Robin Williams was an amazing talent.  He could have stayed anonymous and just been the life of the party at his friends’ house.  But he chose to seek the limelight, to make us care and boy, did we.  He was brilliant, hilarious and sincere, but his last act was that of a complete coward.

Before yesterday, we’d watch any Robin Williams movie and, at the end, marvel at his talent.  Now, at the end of each film, our admiration will quickly turn to sadness as we think to ourselves, “That’s too bad about him.”

There are lots of ways to feel after someone you knows commits suicide. I’ll get to sadness, but right now I’m embracing anger, because I never want suicide to be OK, to be considered just something people do when they’re having a bad stretch of days.  You don’t know what up’s are unless you experience the down’s. Life is just the way.

I don’t mean to take away from Robin’s brilliant body of work, but that’s being pushed aside for a while so we can remind the rest of us that depression kills.  Talk to someone.  No matter how much you think the world doesn’t care, we really do.

Robin, that included you.

Tim Hunter

 

 

Posted by: Tim Hunter | August 7, 2014

An Old Love Returns

Back in the day, I played guitar. Somewhere in my teens, I had told my parents that I wanted a guitar and I ended up with a 12-string. Pretty darn fancy. I had it through college and, truth be told, it might be somewhere in the basement along with my baseball cards and stamp collection. But I haven’t really played anything since back in college, when I’d wander into the stairway of the dorms which added a reverb sound to every strum. I was never really any good and just learned enough chords and songs to make people think I knew how to play.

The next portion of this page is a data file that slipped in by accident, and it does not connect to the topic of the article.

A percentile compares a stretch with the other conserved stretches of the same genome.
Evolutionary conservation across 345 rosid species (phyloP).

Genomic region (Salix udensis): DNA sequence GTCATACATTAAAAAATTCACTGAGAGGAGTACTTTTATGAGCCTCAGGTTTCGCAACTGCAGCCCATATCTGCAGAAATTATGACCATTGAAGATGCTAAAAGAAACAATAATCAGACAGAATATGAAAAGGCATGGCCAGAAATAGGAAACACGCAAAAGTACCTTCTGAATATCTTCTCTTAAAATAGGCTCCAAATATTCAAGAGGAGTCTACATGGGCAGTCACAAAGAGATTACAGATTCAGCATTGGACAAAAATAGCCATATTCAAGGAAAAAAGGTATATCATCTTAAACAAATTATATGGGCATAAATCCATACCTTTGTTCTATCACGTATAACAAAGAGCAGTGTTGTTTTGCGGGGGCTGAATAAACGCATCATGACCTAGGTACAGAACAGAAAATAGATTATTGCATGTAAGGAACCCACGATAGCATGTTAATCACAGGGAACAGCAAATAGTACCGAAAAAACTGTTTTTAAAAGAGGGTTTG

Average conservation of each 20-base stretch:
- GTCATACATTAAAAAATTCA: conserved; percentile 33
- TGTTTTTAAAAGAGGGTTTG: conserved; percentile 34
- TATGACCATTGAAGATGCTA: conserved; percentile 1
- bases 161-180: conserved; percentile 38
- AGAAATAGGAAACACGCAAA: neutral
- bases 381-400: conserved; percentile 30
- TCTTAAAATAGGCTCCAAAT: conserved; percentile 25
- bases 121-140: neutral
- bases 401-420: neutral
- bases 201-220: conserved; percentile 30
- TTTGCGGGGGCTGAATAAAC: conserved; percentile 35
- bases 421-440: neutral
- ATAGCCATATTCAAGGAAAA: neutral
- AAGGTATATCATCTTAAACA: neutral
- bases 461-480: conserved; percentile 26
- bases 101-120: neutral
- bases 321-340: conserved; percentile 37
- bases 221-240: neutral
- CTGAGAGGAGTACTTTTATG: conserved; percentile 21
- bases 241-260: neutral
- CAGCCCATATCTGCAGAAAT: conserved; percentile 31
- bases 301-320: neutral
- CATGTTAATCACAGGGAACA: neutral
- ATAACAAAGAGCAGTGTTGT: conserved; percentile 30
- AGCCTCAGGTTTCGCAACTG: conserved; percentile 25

Fast-forward a few decades and my wife’s cousin and her husband came out for a vacation. Among the places they wanted to see: the Experience Music Project. I’ve been before, but to take it in with someone as passionate as my cousin-in-law Donnie, was a whole new experience. Each of the various guitars inspired a story from him—“I used to have that one” or “I remember borrowing one like that from..” and so on. It made me remember how important my guitar was to me all those years ago.